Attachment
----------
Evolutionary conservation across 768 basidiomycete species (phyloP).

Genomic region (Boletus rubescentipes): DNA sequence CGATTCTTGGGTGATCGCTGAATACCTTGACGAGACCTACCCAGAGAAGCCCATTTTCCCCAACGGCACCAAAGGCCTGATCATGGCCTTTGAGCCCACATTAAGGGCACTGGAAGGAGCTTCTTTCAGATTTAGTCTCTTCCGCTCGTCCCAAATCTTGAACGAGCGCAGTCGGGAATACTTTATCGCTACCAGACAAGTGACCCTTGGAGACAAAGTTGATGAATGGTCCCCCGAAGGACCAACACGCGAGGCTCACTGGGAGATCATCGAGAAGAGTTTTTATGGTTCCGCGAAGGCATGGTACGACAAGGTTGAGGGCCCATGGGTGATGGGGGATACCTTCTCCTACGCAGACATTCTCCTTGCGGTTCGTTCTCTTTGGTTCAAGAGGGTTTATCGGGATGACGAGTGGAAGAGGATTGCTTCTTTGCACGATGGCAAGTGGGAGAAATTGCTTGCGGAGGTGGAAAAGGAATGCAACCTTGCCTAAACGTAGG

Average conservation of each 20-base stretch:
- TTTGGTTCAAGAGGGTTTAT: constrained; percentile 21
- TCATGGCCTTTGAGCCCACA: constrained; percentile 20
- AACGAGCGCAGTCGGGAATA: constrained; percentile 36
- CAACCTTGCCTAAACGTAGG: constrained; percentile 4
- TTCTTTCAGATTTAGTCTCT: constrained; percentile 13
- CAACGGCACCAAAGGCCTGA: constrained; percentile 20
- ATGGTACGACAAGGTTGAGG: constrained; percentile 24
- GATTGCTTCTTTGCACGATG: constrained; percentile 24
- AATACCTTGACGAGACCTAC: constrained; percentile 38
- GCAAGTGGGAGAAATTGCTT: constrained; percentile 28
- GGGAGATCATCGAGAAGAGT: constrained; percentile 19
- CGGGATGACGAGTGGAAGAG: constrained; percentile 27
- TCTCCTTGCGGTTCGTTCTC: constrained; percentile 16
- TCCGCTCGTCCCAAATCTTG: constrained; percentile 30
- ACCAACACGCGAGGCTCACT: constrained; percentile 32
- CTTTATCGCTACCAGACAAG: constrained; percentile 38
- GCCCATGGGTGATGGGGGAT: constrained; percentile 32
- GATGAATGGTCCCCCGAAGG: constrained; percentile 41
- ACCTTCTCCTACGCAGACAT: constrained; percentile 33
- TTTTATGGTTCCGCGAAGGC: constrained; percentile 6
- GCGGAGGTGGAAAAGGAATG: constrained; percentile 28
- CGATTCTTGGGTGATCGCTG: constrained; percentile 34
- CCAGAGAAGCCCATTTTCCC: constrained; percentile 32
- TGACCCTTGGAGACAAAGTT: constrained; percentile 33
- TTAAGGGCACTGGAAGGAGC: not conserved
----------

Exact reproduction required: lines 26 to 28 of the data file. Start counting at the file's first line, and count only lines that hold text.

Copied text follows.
- CCAGAGAAGCCCATTTTCCC: constrained; percentile 32
- TGACCCTTGGAGACAAAGTT: constrained; percentile 33
- TTAAGGGCACTGGAAGGAGC: not conserved